If the people of the world felt the same way about defeating aging as they did about defeating agingcancer, none of us in the healthy life extension community would need to be engaged in this sort of activism and advocacy. There would already be a huge infrastructure dedicated to the problem, and we'd be out there fundraising just like the folk who run for cancer research. This is the context within which Methuselah Foundation fundraising takes place - this is the sea change we need to bring about, by a combination of judicious scientific advances, advocacy, and progress in the fundraising space.

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defeating all diseases of aging and extending maximum lifespan is not the goal of privately funded research because their goal is to make profits by treating people without curing them completely
and it's not the goal of any government because the government would have pay more from pension funds to longer living individuals

so it can be only a goal of charitable non profit organization and for such organization it's not easy to raise billions of bucks

Posted by: nick at January 9th, 2007 11:47 AM

Hi Reason, it was great to meet you last Saturday in a non-virtual context.

Stumbled over the first sentence of your last paragraph: "If the people of the world felt the same way about defeating aging as they did about defeating aging." You probably meant cancer?


Posted by: David Shatto at January 9th, 2007 3:51 PM

David: quite right. Too many words too late at night.

Posted by: Reason at January 9th, 2007 5:01 PM

I suspect that the second blogger you quote may be quite correct that actually fixing things may be substantially cheaper than trying to patch them up so that people die of something else first.

One reason I think so is that everybody is trying to patch up a different disease. If all of them are roughly equally good at it, then by logical necessity none can succeed, and life-extension will be a loosing battle with diminishing returns.

Posted by: John Schloendorn at January 9th, 2007 8:46 PM

Nick: I don't buy that private research doesn't want to "cure" people. If you can cure aging, you could name your price. Moreover, everything I read suggests any aging cure will be temporary at best, which means people will need to keep coming back to keep young and healthy, at which point, you have a holy-grail cash cow.

So that's not the problem.

As for culture, I expect that will begin to change as the baby boomers age. There's already a slew of anti-aging things going on (like Botox), and eventually, as people realize we might be able to tackle the root issues, we'll start seeing more funding that way. That's my thoughts, anyway.

Posted by: Mailanka at January 10th, 2007 6:42 AM

My father fell for the 'I'm going to live to a youthful 110', and lived his life doing all the right things like not smoking, mimimal drinking, daily exercise, eating a healthy diet, taking vitamins, daily meditation, annual check-ups etc unfortunatly, he was quite shocked when he was diagnosed stage four terminal lung cancer and within three months he was gone. He died one month before his 70 birthday but because he was so unprepared to handle the reality that we are all organic beings with a limited lifespan, the last thre months of his life were the most painful. He simply refused to believe that he would ever grow old and die.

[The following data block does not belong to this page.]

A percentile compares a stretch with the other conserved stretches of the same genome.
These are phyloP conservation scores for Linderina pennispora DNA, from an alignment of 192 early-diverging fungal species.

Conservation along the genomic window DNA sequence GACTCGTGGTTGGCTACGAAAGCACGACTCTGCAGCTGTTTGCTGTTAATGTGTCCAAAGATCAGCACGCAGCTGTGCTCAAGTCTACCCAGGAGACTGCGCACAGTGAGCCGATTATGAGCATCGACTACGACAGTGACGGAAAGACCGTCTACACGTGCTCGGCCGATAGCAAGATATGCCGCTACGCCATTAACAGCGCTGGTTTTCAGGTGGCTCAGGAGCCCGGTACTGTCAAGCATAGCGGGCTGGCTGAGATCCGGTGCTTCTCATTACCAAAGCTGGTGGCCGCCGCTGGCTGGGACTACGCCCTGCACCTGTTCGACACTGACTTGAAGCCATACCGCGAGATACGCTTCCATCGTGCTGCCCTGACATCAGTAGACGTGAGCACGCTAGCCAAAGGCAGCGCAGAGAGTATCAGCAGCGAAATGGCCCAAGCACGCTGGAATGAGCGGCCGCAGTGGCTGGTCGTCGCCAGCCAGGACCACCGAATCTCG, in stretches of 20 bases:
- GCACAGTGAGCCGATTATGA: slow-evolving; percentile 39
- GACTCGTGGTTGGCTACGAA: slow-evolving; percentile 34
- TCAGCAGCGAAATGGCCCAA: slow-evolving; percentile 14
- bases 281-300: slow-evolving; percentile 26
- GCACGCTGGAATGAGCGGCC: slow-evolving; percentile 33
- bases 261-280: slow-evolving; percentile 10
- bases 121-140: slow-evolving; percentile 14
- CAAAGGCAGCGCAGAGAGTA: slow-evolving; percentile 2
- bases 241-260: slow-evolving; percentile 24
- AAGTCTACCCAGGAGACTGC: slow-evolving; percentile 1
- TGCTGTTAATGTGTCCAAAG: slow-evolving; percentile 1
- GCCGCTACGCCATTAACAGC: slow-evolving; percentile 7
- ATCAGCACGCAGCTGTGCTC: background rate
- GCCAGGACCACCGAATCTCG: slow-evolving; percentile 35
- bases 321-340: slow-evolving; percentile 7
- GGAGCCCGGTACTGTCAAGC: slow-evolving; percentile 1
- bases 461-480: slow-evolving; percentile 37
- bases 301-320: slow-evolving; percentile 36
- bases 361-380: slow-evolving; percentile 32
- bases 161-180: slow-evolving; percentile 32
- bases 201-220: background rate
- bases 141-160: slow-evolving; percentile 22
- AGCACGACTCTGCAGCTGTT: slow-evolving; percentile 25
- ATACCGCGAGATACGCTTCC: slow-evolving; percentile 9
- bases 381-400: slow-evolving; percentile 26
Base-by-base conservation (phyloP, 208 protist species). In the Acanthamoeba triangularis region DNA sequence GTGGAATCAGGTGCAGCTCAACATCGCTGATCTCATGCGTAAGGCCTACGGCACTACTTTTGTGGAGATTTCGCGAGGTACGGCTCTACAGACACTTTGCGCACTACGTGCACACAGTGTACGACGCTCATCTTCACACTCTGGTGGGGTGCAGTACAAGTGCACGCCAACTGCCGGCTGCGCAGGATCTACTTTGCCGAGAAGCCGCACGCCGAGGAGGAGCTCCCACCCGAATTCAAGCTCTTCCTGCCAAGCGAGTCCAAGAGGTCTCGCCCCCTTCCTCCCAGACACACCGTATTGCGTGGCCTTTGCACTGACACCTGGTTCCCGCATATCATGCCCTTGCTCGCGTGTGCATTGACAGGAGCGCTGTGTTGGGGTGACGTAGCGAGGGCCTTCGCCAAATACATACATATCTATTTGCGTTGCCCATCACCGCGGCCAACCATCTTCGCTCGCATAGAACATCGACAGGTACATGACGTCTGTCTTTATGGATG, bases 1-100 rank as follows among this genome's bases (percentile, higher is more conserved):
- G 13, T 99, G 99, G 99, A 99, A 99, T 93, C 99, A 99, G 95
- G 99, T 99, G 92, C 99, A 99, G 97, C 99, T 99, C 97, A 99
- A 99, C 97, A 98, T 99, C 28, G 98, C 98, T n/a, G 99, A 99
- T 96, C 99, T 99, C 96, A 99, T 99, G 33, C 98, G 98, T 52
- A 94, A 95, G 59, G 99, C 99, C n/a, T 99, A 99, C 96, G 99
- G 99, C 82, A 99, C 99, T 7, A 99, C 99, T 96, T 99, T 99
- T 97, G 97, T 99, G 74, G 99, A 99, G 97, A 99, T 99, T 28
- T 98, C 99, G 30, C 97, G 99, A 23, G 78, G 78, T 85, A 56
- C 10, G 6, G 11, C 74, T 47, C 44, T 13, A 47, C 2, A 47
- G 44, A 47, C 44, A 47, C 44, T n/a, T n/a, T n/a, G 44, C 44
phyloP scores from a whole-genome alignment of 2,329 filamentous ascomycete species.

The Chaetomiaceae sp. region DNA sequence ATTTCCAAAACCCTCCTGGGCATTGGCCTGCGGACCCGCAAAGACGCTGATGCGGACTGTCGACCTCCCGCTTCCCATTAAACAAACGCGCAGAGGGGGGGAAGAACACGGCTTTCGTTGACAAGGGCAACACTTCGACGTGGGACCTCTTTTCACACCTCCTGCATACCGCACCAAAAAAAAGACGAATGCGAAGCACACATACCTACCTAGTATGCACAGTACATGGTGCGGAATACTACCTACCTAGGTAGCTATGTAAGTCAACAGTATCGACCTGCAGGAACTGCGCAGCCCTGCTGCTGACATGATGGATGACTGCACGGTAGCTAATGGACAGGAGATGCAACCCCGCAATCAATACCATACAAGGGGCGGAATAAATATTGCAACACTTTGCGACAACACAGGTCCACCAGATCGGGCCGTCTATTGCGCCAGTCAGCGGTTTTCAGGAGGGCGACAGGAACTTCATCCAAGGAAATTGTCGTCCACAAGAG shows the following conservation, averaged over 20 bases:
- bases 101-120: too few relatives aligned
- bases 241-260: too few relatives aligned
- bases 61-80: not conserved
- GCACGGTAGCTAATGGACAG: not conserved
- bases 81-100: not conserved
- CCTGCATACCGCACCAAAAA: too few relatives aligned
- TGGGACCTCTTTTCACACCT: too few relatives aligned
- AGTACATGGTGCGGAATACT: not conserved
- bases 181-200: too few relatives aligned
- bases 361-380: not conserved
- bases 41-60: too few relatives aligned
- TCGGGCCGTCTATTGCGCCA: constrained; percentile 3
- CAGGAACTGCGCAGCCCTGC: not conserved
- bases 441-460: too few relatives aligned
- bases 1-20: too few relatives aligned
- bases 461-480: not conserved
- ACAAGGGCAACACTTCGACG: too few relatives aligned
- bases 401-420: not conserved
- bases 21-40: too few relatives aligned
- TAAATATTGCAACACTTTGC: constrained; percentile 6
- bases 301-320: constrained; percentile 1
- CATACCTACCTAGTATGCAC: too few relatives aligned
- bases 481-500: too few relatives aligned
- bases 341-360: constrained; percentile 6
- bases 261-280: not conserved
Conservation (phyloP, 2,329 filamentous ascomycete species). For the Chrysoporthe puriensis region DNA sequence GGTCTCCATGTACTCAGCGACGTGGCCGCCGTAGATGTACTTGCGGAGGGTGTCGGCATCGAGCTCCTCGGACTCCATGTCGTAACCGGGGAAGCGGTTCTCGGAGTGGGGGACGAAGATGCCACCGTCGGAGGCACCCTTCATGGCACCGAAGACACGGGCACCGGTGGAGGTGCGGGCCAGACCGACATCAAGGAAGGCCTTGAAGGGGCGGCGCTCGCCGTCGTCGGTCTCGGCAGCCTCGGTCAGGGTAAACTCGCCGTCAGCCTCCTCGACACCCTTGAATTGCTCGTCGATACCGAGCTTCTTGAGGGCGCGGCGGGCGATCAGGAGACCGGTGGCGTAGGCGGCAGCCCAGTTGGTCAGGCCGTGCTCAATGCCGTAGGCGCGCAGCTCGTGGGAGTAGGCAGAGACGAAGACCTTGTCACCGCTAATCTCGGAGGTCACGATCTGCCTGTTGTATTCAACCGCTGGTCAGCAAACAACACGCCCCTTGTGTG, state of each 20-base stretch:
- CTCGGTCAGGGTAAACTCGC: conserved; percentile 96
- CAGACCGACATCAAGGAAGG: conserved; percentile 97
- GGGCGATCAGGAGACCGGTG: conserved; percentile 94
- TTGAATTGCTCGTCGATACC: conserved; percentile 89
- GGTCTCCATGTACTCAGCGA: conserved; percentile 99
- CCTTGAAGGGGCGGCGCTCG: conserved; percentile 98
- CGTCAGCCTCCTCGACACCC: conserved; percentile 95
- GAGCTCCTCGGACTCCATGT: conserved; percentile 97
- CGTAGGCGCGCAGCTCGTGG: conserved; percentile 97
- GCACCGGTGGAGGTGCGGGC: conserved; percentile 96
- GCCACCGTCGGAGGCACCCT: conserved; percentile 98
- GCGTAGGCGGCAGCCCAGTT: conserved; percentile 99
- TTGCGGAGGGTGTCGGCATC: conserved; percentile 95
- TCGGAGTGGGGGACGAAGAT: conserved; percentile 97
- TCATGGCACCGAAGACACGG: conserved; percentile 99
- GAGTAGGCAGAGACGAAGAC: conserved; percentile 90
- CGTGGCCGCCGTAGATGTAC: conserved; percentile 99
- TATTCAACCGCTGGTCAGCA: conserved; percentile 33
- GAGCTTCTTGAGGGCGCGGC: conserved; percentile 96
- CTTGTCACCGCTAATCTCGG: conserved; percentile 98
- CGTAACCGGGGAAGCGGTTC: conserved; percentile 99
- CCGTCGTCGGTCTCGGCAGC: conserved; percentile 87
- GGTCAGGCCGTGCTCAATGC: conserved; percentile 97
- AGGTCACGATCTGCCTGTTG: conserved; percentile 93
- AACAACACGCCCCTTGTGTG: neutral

A firend who studied with the Tibetan monks told me once that "death is beautiful, it's the dying part which is so ugly".

Our culture does not wish to deal with the reality of dying as a natural process to life and instead does all sorts of frantic things to avoid the inevitable. We can either live life or waste it by trying to avoid death.

It was only towards the end of my father's life that he found God.

Posted by: syn at January 10th, 2007 7:15 AM

Nick: I don't buy that private research doesn't want to "cure" people. If you can cure aging, you could name your price.

I'm not one to gratuitously bash drug companies, because they do a lot of good work, but the financial reality is that drugs like Lipitor that have questionable efficacy in terms of longevity but can be prescribed to tens of millions of people for decades are what the stockholders want them to research. And they spend billions developing such drugs, while basic SENS research is a neglected unprofitable backwater.

Private research is great at finding practical applications for basic research, but not great at doing basic research. SENS is probably not at a point where practical applications are near.

Posted by: TallDave2 at January 10th, 2007 10:28 AM

How OLD are you people?
Reads like a bunch that believe they should be 40 until they die at 90+. Idiots!
You're either going to die or be one of those you fear, the guy in the walker, the lady in the scooter with the oxygen hose.
You don't get to be boomer 40 forever, regardless of health clubs/diets/surgeries.
Getting old is about acceptance, of what you've done/accomplished, or not.
I'm about to be 65, and am much more sanguine about end of life issues than I was at even 55.
Life is worth living until it isn't, and it isn't worth worrying about before then.
Again, idiots!!!

Posted by: Mike at January 10th, 2007 8:03 PM